A contractor or a consultant—How to decide
Sometimes you need to hire both. What are the
differences between these important third parties?
I am frequently asked by clients to explain the
differences between consultants and contractors. Many—if not all—medium
and large companies with an IT department frequently use these third
parties. It's important for me to state up-front that I'm a professional
consultant. That said, these differences are important for IT leaders to
understand, and I hope I can shed some light on the topic.
The line between the roles of a consultant and a
contractor is thin—and sometime it blurs. Some of the more experienced and
business-minded contractors may be able to provide some of the services
normally provided by a consultant. A consultant, however, should always be
able to fill a contractor's position.
What is a contractor?
When hiring a
contractor, you typically deal with one of the many "body shops" and
review a handful of resumes. You then select the individuals whom you are
interested in interviewing based entirely on their specific job skills.
For example, if you know you need a Visual C++ programmer, you try to
identify someone with Visual C++ experience.
The people you interview in this way are effectively
individual contractors represented by a larger contracting agency. As
their contract with you approaches its end, they are likely to begin
looking for their next assignment, since they are typically paid by the
hour, and only for those hours billed. Their next assignment may well be
through a different contracting company.
When dealing with contractors, you will find that they
typically do only the task or tasks that you assign them, leaving you in
total control of the project scope, deadlines, and budget. This can be a
very beneficial relationship for you, your company, and the
What is a consultant?
Now that we have taken a
look at the role of a contractor, some of you may wonder, "I have people
just like that who call themselves consultants. How is a consultant
A consultant is a full-service, experienced
professional who walks in with a broad range of skills and a good business
perspective. An effective consultant is better able to advise you about
different technologies, and the advantages and disadvantages of each when
applied to your business situation. A consultant is able to assist you
with strategic planning and goal setting, provide full life-cycle support,
and help you meet your deadlines. In this way the consultant shares, and
in some cases owns, responsibility for the success of the
Consultants should not only accomplish the immediate
task at hand, but also provide a complete business solution, making your
job as an IT manager easier. They may add enough value to a project to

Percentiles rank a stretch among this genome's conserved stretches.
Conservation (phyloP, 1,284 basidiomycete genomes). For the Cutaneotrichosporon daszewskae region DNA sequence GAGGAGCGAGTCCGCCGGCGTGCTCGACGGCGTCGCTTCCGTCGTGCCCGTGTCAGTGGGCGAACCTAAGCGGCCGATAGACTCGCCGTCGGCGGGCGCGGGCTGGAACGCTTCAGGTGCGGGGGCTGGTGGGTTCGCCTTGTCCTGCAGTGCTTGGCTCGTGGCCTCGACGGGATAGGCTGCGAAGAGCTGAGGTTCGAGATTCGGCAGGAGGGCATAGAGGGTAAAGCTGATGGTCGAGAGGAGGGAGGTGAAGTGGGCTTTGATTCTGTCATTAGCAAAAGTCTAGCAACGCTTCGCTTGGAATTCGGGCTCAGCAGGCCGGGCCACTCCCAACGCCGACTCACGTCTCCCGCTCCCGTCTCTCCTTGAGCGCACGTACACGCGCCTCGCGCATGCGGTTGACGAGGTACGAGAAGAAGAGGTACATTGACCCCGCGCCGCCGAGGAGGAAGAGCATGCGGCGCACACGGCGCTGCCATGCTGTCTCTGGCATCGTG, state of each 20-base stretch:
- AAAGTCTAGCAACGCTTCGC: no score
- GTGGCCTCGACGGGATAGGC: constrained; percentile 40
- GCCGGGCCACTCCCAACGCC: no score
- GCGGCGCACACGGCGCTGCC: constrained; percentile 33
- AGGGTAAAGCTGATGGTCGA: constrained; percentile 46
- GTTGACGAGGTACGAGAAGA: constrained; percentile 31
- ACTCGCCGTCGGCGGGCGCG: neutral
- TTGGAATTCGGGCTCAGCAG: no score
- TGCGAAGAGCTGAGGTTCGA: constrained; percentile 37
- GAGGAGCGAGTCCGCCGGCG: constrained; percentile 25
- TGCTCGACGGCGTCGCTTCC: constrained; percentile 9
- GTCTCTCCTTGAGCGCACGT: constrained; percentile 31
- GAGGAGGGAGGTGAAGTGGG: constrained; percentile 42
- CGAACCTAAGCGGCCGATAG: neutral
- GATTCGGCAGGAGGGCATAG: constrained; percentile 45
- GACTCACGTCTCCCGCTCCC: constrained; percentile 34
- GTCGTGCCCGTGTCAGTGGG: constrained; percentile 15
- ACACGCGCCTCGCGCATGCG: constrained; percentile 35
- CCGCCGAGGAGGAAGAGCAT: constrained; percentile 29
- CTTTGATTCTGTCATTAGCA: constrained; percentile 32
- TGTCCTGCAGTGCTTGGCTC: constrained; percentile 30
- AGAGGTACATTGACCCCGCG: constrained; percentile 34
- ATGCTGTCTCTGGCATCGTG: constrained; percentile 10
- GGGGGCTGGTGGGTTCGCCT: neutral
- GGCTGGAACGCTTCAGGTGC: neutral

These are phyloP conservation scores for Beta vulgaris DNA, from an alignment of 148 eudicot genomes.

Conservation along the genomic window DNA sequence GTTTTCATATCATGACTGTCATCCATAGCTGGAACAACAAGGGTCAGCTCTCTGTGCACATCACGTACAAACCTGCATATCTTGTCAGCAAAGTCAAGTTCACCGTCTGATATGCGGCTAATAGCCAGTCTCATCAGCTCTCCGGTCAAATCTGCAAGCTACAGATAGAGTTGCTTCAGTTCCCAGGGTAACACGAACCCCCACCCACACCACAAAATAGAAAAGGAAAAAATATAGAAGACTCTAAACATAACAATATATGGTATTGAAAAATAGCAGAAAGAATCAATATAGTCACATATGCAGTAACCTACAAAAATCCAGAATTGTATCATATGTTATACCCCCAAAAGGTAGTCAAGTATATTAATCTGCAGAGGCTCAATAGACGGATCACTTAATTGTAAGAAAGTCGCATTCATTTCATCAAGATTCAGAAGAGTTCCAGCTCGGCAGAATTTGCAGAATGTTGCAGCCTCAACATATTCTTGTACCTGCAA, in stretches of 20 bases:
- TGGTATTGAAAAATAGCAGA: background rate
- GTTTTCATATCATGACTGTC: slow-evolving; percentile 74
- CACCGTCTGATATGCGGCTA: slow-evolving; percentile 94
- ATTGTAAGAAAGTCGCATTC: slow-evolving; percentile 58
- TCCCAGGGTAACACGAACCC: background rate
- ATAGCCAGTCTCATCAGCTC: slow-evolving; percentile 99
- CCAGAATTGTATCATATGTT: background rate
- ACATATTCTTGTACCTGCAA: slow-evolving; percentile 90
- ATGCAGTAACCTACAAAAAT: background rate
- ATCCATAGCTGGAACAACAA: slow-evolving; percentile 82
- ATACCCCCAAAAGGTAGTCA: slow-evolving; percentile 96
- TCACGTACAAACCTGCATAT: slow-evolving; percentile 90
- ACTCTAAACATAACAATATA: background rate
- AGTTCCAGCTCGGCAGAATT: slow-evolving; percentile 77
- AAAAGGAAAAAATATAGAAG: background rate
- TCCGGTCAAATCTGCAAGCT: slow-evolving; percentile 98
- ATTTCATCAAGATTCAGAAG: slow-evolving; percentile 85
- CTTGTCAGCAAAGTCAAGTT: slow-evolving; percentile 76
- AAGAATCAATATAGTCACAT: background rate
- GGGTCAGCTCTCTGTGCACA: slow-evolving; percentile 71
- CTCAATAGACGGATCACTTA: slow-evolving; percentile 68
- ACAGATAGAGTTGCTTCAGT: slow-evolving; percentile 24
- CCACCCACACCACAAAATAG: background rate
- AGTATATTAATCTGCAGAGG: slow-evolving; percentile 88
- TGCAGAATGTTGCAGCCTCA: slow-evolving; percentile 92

effectively put themselves out of a job!
In most cases, consultants work for a large, diverse
consulting company. This gives them the technical and business backing of
a large organization. This in turn enables them to draw on a substantial
pool of talent, both in technical and business arenas. The relationship
between you and a consultant is much more than a relationship between two
individuals; your relationship extends to the entire consulting
organization. This type of relationship often lasts longer and is
beneficial to all involved.
Which should you use and when?
whether you should hire a contractor or use the services of a consultant
is not always an easy choice. At times, you may feel that you need someone
who commands a specific skill set—as a contractor does—to work on a new
project when the business goals and objectives are not yet clearly
defined. However, in cases like this, in which there are clearly important
business decisions to make and goals to set, the services of a consultant
are likely to be the most beneficial to your company.
When you have an existing system and you need a
programmer to maintain it and perform minor updates to the application, a
contractor is likely to be sufficient. A consultant may be more beneficial
if you intend to rewrite an existing application or add extra
functionality, as you would in moving an application from a mainframe
environment to a Web-based environment.
Even in cases in which you feel you have a firm grasp
on the business and technical aspects of a new project, you should still
consider employing the services of a consultant. For example, let's say
that you have already analyzed your requirements for a particular business
application and have decided that you will need three Visual BASIC
developers, a SQL Server DBA, and one Visual C++ developer. You may
already have some of these available on staff, but could supplement your
regular staff with one or two contractors. Alternatively, you may be able
to find a consultant who can fulfill the role of the Visual C++ developer,
and can also take a more proactive role in the overall development of your
business application. In this case, a good consultant would perform the
specific tasks required while keeping a lookout for potential problems and
helping ensure that you meet your business goals.
In situations where you have identified a new IT
project, but are unclear about which options best suit your needs, a
consultant may be able to help you make the right decision for your
business. Larger consulting companies partner with many of the major
vendors and usually have experts in each technology on staff, so they are
better able to recommend alternative solutions that meet your business
In summary, some of the more experienced and
business-minded contractors may be able to provide some consultant-style
services. However, a good consultant should usually be able to fill a
contractor-type position. In addition, a consultant can help identify
potential problems before they occur, offer superior efficiency and
productivity, and take full responsibility for the success of the